Book Review: We Unleash the Merciless Storm by Tehlor Kay Mejia



Being a part of the resistance group La Voz is an act of devotion and desperation. On the other side of Medio’s border wall, the oppressed class fights for freedom and liberty, sacrificing what little they have to become defenders of the cause.
Carmen Santos is one of La Voz’s best soldiers, taken in when she was an orphaned child and trained to be a cunning spy. She spent years undercover at the Medio School for Girls, but now, with her identity exposed and the island on the brink of civil war, Carmen returns to the only real home she’s ever known: La Voz’s headquarters. There she must reckon with her beloved leader, who is under the influence of an aggressive new recruit, and with the devastating news that her true love might be the target of an assassination plot. Will Carmen break with her community and save the girl who stole her heart—or fully embrace the ruthless rebel she was always meant to be?


This is one of my most highly anticipated sequels of this year and I’m so so happy that I was able to read it as soon as it released (even though this review is being published probably a month later). I absolutely adored We Set the Dark on Fire and had huge expectations from this one as well, and the author doesn’t disappoint.


The previous book ends on an intense cliffhanger and the author doesn’t let up by starting off almost at the next moment, but this time the story being told through Carmen’s POV. The story in this book takes place in just a few days, so the pacing, tension and the action is absolutely relentless, not giving us any time to take a breath or relax. There was a sense of danger at every moment that the author managed to create, making me scared for my beloved characters all the time and I think the ability to sustain this sense of dread for a whole book was genius. But even during all these tension filled pages, there is so much emotion and love and vulnerability, and I’m amazed at the author’s ability to balance them all.


While the first book was all about building up this unjust world and it’s cruel discrimination towards the poor and underprivileged, this book is all about what it means to be part of a resistance and fighting for a cause. In this day and age where we see many resistance movements across the world trying to stand up to authoritarian forces, the book rightly has some timely commentary on the importance of believing in a cause and fighting for it, but also about never putting one or two leaders above the cause itself. Through the characters’ thoughts and actions, we see how the strength of a resistance is in remaining loyal to all the people, in trying to build a community and figuring out ways to live, not just survive.

There is also something we read or see a lot in media, about how love is a weakness that distracts you from your path and the author dismantles this perspective beautifully, showing how love in its different forms – romantic, platonic, sisterhood, found family – is a source of unimaginable strength and it gives us much more reason to survive and fight and succeed.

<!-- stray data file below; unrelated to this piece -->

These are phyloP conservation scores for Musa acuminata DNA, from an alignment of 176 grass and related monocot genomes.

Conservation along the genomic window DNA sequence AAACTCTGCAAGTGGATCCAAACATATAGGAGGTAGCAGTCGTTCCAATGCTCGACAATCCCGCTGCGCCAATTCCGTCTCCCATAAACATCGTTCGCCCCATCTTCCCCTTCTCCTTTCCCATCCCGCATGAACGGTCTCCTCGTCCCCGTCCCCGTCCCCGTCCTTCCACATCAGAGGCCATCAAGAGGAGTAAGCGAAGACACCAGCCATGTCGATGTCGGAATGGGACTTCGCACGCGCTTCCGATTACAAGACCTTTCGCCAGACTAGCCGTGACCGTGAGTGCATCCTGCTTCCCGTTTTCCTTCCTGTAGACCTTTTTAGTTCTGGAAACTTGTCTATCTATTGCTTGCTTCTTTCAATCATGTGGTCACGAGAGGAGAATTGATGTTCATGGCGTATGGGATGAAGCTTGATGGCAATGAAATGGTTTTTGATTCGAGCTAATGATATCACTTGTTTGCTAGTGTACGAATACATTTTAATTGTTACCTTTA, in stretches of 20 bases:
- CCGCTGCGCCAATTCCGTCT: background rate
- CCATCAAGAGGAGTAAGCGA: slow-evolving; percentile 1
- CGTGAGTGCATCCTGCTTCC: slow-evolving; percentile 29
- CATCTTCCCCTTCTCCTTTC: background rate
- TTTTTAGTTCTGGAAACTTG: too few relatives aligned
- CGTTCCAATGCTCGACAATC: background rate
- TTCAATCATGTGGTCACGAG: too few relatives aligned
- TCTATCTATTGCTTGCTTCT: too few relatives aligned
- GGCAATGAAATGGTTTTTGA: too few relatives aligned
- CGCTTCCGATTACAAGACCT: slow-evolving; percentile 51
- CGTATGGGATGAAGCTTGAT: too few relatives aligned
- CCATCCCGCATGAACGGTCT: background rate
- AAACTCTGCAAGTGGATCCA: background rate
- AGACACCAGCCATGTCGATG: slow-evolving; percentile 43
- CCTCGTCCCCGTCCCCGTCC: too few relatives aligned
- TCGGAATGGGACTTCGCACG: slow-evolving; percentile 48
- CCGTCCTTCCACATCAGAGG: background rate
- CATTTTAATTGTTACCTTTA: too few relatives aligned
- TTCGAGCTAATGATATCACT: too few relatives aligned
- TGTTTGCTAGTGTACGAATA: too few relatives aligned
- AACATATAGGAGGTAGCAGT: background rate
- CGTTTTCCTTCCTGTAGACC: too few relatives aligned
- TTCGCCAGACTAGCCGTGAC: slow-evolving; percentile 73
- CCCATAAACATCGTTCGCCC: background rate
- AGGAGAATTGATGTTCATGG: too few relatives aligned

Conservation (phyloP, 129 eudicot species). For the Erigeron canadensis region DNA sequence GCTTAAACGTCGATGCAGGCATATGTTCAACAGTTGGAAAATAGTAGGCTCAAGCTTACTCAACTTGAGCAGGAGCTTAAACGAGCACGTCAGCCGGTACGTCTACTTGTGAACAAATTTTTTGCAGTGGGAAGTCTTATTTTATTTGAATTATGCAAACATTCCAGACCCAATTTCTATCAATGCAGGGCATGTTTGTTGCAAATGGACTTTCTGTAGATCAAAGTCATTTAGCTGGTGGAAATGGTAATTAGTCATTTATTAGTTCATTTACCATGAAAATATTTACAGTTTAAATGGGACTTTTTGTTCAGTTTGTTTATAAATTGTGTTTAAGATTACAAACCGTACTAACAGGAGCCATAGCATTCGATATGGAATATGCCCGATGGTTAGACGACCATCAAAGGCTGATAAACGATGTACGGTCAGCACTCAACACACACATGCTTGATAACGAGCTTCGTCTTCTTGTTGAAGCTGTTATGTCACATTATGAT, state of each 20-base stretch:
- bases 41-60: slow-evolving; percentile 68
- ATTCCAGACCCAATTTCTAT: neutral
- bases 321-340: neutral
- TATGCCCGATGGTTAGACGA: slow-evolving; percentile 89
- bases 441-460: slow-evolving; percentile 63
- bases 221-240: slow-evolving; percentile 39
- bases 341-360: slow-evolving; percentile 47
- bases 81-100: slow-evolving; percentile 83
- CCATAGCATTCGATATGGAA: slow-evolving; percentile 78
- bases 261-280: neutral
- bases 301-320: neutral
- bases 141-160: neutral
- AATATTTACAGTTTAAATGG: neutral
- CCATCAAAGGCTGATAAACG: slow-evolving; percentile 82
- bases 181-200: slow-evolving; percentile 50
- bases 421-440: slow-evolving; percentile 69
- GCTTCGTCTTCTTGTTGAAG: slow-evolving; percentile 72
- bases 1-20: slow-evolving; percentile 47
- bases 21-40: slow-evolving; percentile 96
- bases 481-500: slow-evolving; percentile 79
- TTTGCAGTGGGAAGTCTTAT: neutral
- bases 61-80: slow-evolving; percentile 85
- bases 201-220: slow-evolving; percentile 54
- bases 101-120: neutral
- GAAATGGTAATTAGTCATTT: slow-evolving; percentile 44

We get the whole story through Carmen’s POV and I loved getting to know her more deeply. She is very conflicted after her experiences from the first book, unsure if she believes in the resistance anymore – particularly its leadership which seems to have changed direction and started using its people as disposable pawns – and is also worried how she can reconcile her faith in the cause with her love for Dani. Even though the story takes place in just a few days, we see Carmen go through a gamut of emotions, think and realize what is important to her, and though she does act impulsively at times which made me want to chide her, she ultimately does what she truly believes in her heart without ever compromising on her principles or giving up her love. I especially admired her belief that the cause and the people for whom they are fighting are the most important thing, not the leaders.

It almost felt like Dani was only present for a very short time in the book (it’s probably half) and most of their time together was spent in trying to run and survive and fight. But I’m glad that they got to talk about their feelings, understand what is important to each of them and then support each other unconditionally in their final stand.

We get to know a few more resistance members better this time and it was actually nice to see Sota again. He really is a sweet boy and true believer. I also liked how decisive and strong a leader Alex was, with some excellent support from Jasmin. I really liked the author stressing on the importance and power of sisterhood, especially towards the end when they were all tested. The final chapter really was the epitome and realization of what they were fighting for.


To conclude, this book is as exciting and intense as I wanted it to be and I rushed through it because I couldn’t put it down. If you like your YA fantasies to be full of a group of women trying to fight and lead a resistance against an oppressive government, along with a beautiful love story, then this duology is perfect for you. It is fast paced, it is eye opening, it will make you question your own beliefs and finally leave you feeling hope. As someone who prefers more clear cut endings, the climax here felt a little dissatisfactory to me because it was too open ended and just leaves us hoping that the characters end up achieving what they set out to do without ever getting to know the results.

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